Host: How do the pills for diabetes work?
Kathy Reily: There are several different types of pills used to treat type 2 diabetes and they all work in a little bit different way. One of the more common types of pills to treat type 2 diabetes works directly on the pancreas. It actually forces more insulin out of the pancreas so that there is more insulin in the system during the day when we are eating and a little bit more at night when we are sleeping and that will help control the blood sugar.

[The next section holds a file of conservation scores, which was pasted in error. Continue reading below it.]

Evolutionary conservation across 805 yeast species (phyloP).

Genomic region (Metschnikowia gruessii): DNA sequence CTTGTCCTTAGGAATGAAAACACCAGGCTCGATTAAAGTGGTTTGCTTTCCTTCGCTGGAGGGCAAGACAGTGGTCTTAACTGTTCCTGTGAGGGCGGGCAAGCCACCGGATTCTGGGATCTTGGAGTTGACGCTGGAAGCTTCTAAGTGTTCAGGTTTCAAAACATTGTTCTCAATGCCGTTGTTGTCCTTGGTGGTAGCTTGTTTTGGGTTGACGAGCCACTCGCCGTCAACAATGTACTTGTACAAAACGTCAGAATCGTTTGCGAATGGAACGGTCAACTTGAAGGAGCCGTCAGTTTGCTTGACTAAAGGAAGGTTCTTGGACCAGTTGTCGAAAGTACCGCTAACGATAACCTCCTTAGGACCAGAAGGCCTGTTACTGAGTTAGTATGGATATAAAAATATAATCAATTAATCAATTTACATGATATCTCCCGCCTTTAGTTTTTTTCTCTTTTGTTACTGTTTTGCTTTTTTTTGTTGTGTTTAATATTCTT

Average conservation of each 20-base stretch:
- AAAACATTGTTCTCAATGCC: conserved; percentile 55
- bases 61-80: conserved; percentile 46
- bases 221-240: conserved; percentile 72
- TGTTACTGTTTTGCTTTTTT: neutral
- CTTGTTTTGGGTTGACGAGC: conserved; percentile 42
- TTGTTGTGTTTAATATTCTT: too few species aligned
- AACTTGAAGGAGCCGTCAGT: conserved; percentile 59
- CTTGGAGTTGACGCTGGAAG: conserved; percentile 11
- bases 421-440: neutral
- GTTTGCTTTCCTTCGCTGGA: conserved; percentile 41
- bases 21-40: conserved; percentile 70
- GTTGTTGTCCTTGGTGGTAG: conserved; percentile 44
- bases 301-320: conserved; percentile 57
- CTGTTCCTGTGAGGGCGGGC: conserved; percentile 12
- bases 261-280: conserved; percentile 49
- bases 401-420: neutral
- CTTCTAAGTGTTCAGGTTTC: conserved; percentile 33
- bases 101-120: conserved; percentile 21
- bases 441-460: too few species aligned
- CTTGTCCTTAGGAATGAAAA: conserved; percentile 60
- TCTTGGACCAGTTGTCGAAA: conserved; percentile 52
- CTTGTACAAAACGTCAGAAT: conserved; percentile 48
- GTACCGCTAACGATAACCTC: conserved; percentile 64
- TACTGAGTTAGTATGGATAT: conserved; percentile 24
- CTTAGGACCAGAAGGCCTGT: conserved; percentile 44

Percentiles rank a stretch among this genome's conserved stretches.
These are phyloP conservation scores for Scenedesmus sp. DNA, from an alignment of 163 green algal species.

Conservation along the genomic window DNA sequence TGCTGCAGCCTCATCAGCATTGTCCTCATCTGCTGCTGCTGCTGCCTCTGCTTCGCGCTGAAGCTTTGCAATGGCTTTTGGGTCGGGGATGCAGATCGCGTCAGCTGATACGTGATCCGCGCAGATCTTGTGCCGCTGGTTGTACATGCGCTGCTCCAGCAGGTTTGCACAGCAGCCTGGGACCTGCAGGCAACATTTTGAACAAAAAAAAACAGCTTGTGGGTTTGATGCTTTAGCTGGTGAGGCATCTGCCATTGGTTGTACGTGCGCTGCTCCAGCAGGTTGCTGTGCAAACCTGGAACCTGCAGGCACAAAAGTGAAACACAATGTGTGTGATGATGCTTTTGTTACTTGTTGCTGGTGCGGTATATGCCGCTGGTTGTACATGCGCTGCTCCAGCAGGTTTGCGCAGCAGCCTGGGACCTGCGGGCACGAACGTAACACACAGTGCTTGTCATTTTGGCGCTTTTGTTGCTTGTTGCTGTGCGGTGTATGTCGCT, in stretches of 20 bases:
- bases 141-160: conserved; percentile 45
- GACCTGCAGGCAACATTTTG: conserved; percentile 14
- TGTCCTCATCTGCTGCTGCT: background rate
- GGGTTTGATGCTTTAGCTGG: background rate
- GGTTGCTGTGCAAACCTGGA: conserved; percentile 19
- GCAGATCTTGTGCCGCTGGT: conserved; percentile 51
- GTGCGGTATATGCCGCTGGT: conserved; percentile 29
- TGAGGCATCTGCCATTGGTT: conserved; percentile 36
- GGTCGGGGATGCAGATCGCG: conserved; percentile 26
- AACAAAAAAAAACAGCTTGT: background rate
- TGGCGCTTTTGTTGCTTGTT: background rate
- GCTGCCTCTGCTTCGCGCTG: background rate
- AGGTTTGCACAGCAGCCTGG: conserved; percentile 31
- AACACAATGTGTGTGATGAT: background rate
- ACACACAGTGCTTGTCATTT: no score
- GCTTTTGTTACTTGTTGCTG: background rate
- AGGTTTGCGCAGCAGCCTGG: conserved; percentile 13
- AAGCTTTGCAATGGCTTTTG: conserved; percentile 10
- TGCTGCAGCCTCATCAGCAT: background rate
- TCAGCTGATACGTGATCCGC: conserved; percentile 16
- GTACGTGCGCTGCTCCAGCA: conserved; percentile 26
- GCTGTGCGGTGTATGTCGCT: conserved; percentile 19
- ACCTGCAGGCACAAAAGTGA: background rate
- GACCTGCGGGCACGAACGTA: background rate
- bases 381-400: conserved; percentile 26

There is another type of pill that works on the liver. One of the functions of the liver is to store sugar for us but with diabetes, sometimes the liver doesn't release this sugar in a trickle or a slow manner and it starts to dump some of it out during the day and night and one of the pills is used to help shut off this dumping of sugar from the liver. We have another kind of pill that actually works directly on the muscle cell. It forces the cell open to help the sugar get inside of that cell which is of common problem especially in people with type 2 diabetes. They do have some resistance, the cell doesn't want to open up to let the sugar in from the bloodstream and this particular pill helps that cell open up so the sugar is able to get out of the bloodstream and into the cell and we can combine some of these pills. You can take one, two or three of them. It's called combination therapy but those are the most common types of pills that are used to treat type 2 diabetes.